Cleveland Car Accident Lawyer
Icy roads, inclement weather, and unpredictable driving conditions make auto accidents in Ohio unavoidable, but many crashes are the result of negligence – with serious and sometimes tragic consequences. If you or someone you love was hurt in such a crash, our car accident lawyers in Cleveland can review the facts of your case and help you fight for fair compensation.
The liable party may be responsible for your medical bills, lost income, and non-economic damages. To speak with an auto accident attorney in a free consultation, call us today at 216-529-9377.
Speak with a Cleveland Car Accident Lawyer in a Free Consultation
Time is always a factor in auto accident cases. Evidence may become unavailable, witnesses could become unreachable, or the statute of limitations could expire. For these reasons, you should speak with a car accident attorney right away.
Our legal team has the resources to conduct a thorough investigation. If needed, we can bring in accident reconstructionists, economists, and medical experts to assist with building your case. We can also come to you if you are unable to come to us for the free consultation.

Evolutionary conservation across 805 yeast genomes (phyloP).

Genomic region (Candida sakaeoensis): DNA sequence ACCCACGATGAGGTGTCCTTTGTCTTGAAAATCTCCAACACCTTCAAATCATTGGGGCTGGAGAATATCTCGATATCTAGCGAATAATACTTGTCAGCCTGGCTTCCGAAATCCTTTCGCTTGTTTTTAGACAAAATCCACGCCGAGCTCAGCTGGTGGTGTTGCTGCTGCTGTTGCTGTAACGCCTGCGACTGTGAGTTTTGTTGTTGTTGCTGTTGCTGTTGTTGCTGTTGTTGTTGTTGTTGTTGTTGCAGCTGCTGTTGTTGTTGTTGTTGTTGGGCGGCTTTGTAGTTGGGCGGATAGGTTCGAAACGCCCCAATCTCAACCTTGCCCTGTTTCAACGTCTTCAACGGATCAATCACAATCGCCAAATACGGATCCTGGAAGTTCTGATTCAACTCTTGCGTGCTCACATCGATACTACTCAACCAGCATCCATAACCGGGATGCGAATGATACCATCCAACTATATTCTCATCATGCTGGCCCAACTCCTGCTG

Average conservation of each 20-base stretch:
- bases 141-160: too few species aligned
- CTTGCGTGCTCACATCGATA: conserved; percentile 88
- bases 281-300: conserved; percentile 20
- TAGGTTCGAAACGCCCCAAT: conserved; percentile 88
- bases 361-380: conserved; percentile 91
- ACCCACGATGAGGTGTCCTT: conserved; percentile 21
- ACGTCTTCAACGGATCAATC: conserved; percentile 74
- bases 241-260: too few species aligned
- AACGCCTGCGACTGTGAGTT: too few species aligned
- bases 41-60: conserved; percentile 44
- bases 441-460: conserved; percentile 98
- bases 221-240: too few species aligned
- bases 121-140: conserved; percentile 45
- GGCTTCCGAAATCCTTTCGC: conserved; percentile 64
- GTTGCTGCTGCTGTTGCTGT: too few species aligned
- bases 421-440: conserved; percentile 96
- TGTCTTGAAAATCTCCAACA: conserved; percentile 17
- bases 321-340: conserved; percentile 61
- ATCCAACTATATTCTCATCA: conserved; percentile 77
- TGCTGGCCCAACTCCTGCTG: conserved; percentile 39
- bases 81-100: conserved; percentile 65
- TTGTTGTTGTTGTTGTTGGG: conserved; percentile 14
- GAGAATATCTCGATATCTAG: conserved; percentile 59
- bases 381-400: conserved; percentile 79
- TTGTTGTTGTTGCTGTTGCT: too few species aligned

Liability in Ohio Auto Accident Claims
A successful automobile accident lawsuit requires you to prove another party was responsible for the collision, or at least for the harm that resulted from it. A judge or jury will decide who is legally at fault and then hold that party accountable for all recoverable damages. Potentially liable parties include another driver or multiple drivers, a manufacturer of a defective vehicle or part, or a municipality that failed to keep the roads safe for pedestrians, motorcyclists, bicyclists, or other users. Most often, lawsuits against other drivers are based on negligence, which means the responsible party or parties failed to use reasonable care to prevent accidents and injuries.